When asked what would be the most effective method for preventing fraud, only 37 percent agree that showing ID would do this, notably down from 52 percent in December 2016.

Similarly, when the Electoral Reform Society commissioned BMG Research to survey respondents on priorities for elections, only four percent viewed voter ID at polling stations as their top priority. The ‘need’ for voter ID ranks the second lowest democratic priority for voters – with only “constituency boundaries are free from political influence” ranking lower among people’s concerns about electoral integrity in Britain.

These figures thus put major question marks over the notion that confidence in voting at polling stations is at a high enough threat level to justify changes.

The underlying features of public opinion, therefore, do not seem to imply that voter ID is necessary. Nor is there strong evidence of personation in public life.

While it should of course be the case that public policy can sometimes benefit from additional protections even if there is not necessarily evidence of wrongdoing or fear of wrongdoing, it should also be acknowledged that these measures need to be balanced against concerns, such as accessibility and cost.

As this report highlights, voter ID carries many of its own dangers. Attempts to deal with fraud must not disproportionately harm access to democracy.

A Barrier to Democracy

Excluding legitimate voters?

Rather than restoring public confidence in elections by tackling alleged personation, requiring voter ID at the polling station may lead to the exclusion of legitimate voters from the democratic process.

Photographic ID is, in fact, not universal in the UK. Research by the Electoral Commission shows that around 3.5 million citizens (7.5% of the electorate) do not have access to photo ID. If voter identification requirements were restricted to passports or driving licenses, around 11 million citizens (24% of the electorate) could potentially be disenfranchised.

Possession of photo ID is furthermore unequal across demographic groups and geographical locations. As Dr Omar Khan, Director of the Runnymede Trust, has noted:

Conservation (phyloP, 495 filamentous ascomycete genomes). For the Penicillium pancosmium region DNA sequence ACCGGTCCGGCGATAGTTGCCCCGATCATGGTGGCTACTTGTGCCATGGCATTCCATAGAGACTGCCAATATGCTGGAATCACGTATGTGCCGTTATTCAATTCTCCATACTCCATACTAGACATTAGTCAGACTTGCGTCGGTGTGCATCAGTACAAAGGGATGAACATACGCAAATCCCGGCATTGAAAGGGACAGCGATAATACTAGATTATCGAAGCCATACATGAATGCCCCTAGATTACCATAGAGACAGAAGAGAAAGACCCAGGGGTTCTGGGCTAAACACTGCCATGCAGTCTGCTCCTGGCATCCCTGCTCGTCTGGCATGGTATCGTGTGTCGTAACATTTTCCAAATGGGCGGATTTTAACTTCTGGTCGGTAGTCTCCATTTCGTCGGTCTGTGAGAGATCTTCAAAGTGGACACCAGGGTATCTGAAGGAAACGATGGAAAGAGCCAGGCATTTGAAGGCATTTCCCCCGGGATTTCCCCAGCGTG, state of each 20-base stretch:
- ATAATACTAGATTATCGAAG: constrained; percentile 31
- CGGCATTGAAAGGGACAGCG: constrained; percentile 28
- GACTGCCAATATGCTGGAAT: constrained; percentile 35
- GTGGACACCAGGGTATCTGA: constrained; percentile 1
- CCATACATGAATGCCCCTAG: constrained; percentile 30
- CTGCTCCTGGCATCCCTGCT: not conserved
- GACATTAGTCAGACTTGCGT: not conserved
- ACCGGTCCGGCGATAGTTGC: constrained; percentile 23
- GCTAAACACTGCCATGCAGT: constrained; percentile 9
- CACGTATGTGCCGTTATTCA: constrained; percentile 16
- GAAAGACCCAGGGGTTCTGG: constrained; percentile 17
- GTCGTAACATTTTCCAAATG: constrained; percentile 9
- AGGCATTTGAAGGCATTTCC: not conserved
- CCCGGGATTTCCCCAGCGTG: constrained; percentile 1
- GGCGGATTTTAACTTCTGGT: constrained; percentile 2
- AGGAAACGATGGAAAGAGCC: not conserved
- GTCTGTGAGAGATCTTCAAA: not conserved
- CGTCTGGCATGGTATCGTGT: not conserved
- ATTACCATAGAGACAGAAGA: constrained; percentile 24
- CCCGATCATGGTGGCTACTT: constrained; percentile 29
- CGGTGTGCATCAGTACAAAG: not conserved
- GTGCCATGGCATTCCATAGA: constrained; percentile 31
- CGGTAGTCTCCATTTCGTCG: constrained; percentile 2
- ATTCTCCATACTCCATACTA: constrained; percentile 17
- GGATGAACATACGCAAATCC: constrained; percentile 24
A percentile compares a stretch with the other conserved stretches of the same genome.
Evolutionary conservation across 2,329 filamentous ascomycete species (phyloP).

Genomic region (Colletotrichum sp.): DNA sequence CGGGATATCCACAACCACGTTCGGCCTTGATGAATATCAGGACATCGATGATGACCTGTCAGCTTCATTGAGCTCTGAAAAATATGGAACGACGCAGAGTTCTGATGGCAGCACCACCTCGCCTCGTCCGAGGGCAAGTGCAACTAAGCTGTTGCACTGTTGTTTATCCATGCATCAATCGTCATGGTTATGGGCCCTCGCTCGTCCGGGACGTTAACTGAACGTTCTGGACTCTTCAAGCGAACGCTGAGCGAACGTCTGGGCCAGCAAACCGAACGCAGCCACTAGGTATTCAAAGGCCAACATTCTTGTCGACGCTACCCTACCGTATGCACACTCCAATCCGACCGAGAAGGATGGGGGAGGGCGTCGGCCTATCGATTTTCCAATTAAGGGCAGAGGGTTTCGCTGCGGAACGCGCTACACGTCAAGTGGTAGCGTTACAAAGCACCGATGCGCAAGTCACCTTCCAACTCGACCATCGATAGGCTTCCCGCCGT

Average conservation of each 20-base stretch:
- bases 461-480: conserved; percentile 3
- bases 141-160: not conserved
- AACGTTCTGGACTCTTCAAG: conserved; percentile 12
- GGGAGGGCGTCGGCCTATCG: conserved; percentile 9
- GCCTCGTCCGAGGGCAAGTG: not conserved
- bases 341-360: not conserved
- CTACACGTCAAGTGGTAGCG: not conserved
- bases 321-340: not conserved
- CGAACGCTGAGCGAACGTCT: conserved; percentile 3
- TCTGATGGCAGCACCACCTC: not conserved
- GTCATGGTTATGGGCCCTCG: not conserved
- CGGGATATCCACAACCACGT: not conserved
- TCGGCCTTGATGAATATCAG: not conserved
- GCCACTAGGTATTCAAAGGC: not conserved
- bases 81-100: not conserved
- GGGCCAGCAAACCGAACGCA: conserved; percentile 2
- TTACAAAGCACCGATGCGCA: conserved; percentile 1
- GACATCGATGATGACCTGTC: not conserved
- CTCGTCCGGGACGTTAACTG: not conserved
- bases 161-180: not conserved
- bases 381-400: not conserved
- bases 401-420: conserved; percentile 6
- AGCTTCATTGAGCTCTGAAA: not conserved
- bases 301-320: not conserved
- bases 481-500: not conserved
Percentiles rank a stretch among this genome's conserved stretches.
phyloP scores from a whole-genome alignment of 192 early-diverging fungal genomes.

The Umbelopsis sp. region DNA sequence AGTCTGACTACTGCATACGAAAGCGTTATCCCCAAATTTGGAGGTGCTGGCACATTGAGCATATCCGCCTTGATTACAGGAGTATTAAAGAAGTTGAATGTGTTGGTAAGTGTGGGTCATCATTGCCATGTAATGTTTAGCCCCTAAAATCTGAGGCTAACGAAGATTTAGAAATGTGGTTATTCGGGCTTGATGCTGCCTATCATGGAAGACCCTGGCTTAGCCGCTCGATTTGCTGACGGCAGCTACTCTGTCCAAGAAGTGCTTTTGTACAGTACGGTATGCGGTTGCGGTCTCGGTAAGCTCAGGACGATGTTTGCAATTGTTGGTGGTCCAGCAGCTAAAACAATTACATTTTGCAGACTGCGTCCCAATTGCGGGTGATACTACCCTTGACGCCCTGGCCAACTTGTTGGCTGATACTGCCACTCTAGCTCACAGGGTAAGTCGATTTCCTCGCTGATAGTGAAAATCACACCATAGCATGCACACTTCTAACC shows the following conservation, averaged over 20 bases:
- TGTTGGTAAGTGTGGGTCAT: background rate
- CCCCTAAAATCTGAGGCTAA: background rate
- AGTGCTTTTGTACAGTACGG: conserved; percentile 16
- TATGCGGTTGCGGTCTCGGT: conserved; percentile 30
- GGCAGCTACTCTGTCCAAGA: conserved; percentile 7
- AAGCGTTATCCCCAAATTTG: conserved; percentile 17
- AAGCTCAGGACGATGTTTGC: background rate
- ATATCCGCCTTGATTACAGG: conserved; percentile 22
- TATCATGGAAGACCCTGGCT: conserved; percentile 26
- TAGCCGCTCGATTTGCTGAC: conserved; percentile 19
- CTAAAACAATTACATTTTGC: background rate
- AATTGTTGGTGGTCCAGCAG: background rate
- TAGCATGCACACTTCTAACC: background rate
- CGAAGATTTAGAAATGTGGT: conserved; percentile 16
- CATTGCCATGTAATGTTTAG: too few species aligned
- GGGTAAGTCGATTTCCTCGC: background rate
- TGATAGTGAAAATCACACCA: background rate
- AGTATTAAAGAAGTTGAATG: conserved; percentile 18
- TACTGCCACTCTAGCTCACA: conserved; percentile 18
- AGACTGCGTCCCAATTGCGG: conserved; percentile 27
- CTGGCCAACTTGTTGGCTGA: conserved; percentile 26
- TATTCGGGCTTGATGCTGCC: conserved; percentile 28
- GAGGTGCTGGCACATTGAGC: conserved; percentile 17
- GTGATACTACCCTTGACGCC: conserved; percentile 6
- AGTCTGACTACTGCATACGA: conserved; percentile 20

“We know from the Windrush scandal that it can be difficult for minority groups to provide documents proving their identity, through no fault of their own.”

The prohibitive financial and time costs involved in procuring photo ID make it particularly less likely that marginalised groups hold photo identification. Older voters are less likely to have a passport, as are those living in Wales, where 80 percent of electors hold this form of ID compared with 94 percent in London. Women, those living in urban areas, the under 20s and over 65s are less likely to hold a driving license. Since the 1990s, possession of a driving license has dropped by 40 percent among under 20s. The high costs of motoring, especially insurance costs, and changing values and attitudes towards driving are among the main reasons given for this decline.

To mitigate potential disenfranchising effects of restrictive ID requirements, some support the use of non-photographic ID. But this could do more harm than good, making it harder to vote for honest voters, while failing to tackle the alleged problems. As the Electoral Commission said:

“Non-photographic identity documents, such as a debit card, utility bill or poll card, would not offer the same level of proof of identity, and would enable personation to be committed more easily, since there would be no face-to-face authentication of identity required.”

Prior to the 2018 pilots, significant concerns were raised about the disproportionate impact of voter ID requirements on electoral participation among specific groups. A leaked letter from the Equality and Human Rights Commission to the Cabinet Office set out these concerns:

“The Commission is concerned that the requirement to produce identification at the given local elections […] will have a disproportionate impact on voters with protected characteristics, particularly older people, transgender people, people with disabilities and/or those from ethnic minority communities. In essence, there is a concern that some voters will be disenfranchised as a result of restrictive identification requirements.”

A coalition of over 40 leading charities and academics, led by the ERS, urged the government to reconsider running the pilots, highlighting the unequal impact the pilots would have on already disadvantaged and excluded groups, and raising concerns about the participating Local Authorities’ failure to carry out adequate Equality Impact Assessments. Jo Hobbs, Chief Executive of the British Youth Council (one of the coalition partners), said after the pilots:

“Assumptions that all young people have photo ID ignores the financial and other barriers in place to getting such forms of ID. We heard from young people in one of the trial areas that they were left feeling that the move would mean that only ‘smart educated people’ would be the ones left voting.”

Given that certain groups of voters are less likely to hold certain forms of ID, identification requirements undermine the principles of fair and equal participation that have been at the heart of British democracy since the adoption of universal, equal suffrage in 1928.

International Red Herrings

The government and proponents of voter ID often refer to the EU or Northern Ireland to defend the roll-out of mandatory voter ID in Great Britain. Yet both comparisons are misleading.

First, they frequently fail to mention that all EU member states, with the exception of Denmark and Ireland, have universal ID card schemes that are either free or low-cost. Given that in 21 EU states some form of ID is mandatory, all voters have them and thus no groups are discriminated against.